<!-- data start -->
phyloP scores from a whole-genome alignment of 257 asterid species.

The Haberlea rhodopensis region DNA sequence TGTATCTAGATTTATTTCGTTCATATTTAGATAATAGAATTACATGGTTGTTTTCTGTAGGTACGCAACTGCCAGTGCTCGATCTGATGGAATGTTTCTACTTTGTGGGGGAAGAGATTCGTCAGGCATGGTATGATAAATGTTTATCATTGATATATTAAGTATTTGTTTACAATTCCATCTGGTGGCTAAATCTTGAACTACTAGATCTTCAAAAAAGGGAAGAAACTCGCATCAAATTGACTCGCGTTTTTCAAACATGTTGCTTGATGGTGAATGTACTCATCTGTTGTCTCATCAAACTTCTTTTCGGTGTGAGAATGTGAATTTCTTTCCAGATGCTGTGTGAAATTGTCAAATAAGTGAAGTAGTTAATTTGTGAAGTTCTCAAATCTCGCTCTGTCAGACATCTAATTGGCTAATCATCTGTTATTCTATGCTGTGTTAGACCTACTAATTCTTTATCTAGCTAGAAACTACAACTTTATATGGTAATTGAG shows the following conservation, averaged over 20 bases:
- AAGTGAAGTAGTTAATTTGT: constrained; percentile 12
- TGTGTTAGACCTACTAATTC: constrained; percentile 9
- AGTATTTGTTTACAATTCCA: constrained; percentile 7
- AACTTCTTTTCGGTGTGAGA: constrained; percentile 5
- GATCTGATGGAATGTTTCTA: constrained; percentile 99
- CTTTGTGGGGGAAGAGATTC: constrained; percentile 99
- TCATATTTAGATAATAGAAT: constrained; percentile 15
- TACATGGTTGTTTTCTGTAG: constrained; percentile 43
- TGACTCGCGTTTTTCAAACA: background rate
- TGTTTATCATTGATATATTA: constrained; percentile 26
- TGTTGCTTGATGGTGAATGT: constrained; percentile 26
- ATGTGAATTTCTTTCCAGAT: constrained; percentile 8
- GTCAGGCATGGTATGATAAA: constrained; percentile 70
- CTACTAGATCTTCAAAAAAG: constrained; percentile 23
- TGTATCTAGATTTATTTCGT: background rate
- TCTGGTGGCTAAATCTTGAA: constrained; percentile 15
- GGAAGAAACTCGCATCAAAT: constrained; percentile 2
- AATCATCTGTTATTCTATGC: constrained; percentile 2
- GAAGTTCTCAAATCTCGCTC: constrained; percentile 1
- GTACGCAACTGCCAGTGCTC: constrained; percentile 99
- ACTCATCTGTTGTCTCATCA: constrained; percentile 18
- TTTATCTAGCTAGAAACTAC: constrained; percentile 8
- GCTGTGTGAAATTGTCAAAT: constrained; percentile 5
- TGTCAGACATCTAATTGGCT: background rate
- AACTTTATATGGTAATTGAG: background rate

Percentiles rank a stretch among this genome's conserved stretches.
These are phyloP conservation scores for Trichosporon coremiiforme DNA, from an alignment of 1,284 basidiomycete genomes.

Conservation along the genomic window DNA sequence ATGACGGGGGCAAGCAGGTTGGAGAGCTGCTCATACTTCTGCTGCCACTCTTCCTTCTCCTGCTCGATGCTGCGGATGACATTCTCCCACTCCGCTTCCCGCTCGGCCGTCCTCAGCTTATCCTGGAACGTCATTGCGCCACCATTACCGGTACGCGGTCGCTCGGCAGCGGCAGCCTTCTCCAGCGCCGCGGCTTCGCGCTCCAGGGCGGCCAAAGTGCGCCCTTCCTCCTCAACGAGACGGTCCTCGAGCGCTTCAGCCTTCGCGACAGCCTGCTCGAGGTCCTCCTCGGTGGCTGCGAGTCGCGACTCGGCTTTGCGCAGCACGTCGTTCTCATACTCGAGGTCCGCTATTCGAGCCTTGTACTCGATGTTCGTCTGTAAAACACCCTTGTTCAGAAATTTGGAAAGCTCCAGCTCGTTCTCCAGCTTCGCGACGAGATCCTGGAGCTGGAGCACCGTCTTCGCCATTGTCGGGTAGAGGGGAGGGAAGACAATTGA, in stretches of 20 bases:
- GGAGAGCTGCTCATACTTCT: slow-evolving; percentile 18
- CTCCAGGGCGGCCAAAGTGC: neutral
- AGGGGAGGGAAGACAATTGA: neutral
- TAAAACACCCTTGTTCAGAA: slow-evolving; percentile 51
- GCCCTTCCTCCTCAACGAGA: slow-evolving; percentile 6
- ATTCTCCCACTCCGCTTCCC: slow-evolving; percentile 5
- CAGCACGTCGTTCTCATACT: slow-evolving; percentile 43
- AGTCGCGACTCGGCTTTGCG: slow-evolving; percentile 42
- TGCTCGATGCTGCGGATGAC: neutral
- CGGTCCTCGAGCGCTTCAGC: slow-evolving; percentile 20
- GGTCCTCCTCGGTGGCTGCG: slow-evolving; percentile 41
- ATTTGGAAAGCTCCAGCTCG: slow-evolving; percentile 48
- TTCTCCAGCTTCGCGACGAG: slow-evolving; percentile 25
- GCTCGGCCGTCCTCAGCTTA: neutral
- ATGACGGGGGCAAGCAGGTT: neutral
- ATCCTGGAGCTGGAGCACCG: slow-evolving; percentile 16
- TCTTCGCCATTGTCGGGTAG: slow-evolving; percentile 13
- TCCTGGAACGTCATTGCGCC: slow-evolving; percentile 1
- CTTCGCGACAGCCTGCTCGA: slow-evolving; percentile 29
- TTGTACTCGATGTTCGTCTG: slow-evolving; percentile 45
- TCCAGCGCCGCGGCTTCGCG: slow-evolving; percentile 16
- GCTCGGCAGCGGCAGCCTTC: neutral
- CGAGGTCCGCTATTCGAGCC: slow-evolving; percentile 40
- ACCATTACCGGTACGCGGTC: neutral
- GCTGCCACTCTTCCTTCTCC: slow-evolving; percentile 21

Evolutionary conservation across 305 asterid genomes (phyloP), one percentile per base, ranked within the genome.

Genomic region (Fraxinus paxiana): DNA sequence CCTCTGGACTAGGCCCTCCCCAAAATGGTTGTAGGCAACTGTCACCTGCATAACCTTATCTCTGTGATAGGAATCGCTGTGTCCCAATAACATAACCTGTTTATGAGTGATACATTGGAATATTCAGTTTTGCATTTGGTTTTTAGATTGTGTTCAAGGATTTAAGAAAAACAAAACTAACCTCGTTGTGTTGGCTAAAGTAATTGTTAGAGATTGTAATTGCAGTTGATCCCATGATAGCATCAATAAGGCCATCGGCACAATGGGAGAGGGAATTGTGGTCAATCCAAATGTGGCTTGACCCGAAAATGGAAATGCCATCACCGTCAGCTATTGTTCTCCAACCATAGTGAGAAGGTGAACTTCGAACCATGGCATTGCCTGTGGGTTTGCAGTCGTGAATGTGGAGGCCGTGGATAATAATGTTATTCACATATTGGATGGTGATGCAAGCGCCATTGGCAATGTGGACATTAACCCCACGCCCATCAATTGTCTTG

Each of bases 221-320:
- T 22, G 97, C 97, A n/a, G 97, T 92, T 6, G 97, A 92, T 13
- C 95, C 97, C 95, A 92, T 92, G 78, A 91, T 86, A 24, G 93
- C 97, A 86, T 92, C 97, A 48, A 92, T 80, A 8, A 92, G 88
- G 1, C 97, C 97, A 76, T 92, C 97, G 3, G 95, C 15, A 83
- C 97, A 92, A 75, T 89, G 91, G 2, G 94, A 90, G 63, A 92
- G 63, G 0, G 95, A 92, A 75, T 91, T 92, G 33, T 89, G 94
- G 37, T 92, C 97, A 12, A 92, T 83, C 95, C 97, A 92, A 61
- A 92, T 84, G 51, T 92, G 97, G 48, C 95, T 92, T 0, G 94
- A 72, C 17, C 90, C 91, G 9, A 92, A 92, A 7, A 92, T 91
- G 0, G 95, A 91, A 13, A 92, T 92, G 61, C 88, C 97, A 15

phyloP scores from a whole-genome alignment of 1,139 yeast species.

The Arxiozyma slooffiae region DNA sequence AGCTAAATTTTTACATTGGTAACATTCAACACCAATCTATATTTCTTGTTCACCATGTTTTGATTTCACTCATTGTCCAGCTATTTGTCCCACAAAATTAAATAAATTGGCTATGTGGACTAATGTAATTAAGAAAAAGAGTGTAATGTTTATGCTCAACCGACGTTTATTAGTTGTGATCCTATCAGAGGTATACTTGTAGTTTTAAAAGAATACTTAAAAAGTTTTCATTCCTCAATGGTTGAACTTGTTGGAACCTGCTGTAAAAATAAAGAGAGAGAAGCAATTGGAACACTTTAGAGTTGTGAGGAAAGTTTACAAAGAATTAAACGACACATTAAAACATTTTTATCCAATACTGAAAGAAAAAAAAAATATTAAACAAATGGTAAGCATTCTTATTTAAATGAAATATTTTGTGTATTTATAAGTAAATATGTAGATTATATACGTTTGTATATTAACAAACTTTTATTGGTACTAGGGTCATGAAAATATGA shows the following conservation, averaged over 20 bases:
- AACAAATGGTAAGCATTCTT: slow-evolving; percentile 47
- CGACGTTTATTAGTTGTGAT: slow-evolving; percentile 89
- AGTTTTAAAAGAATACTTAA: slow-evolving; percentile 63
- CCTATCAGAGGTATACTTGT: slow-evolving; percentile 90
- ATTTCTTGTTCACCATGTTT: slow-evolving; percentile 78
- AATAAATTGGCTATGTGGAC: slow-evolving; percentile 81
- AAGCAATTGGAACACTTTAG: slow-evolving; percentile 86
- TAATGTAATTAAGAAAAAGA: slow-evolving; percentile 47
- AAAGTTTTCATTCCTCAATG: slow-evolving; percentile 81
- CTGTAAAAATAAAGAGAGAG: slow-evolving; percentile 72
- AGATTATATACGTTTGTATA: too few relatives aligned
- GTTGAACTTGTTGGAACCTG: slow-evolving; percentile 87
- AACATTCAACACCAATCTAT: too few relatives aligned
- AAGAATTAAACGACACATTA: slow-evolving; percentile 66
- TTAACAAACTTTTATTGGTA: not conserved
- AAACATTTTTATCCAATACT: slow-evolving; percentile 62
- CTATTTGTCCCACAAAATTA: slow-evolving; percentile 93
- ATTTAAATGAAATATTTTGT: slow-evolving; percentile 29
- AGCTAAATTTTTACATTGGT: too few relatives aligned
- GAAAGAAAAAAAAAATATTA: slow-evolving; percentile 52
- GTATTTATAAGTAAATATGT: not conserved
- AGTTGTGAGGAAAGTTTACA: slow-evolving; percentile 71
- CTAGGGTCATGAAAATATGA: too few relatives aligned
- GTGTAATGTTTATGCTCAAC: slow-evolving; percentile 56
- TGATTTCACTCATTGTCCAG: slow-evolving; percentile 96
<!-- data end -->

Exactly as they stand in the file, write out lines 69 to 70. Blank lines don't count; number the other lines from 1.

phyloP scores from a whole-genome alignment of 1,139 yeast species.

The Arxiozyma slooffiae region DNA sequence AGCTAAATTTTTACATTGGTAACATTCAACACCAATCTATATTTCTTGTTCACCATGTTTTGATTTCACTCATTGTCCAGCTATTTGTCCCACAAAATTAAATAAATTGGCTATGTGGACTAATGTAATTAAGAAAAAGAGTGTAATGTTTATGCTCAACCGACGTTTATTAGTTGTGATCCTATCAGAGGTATACTTGTAGTTTTAAAAGAATACTTAAAAAGTTTTCATTCCTCAATGGTTGAACTTGTTGGAACCTGCTGTAAAAATAAAGAGAGAGAAGCAATTGGAACACTTTAGAGTTGTGAGGAAAGTTTACAAAGAATTAAACGACACATTAAAACATTTTTATCCAATACTGAAAGAAAAAAAAAATATTAAACAAATGGTAAGCATTCTTATTTAAATGAAATATTTTGTGTATTTATAAGTAAATATGTAGATTATATACGTTTGTATATTAACAAACTTTTATTGGTACTAGGGTCATGAAAATATGA shows the following conservation, averaged over 20 bases: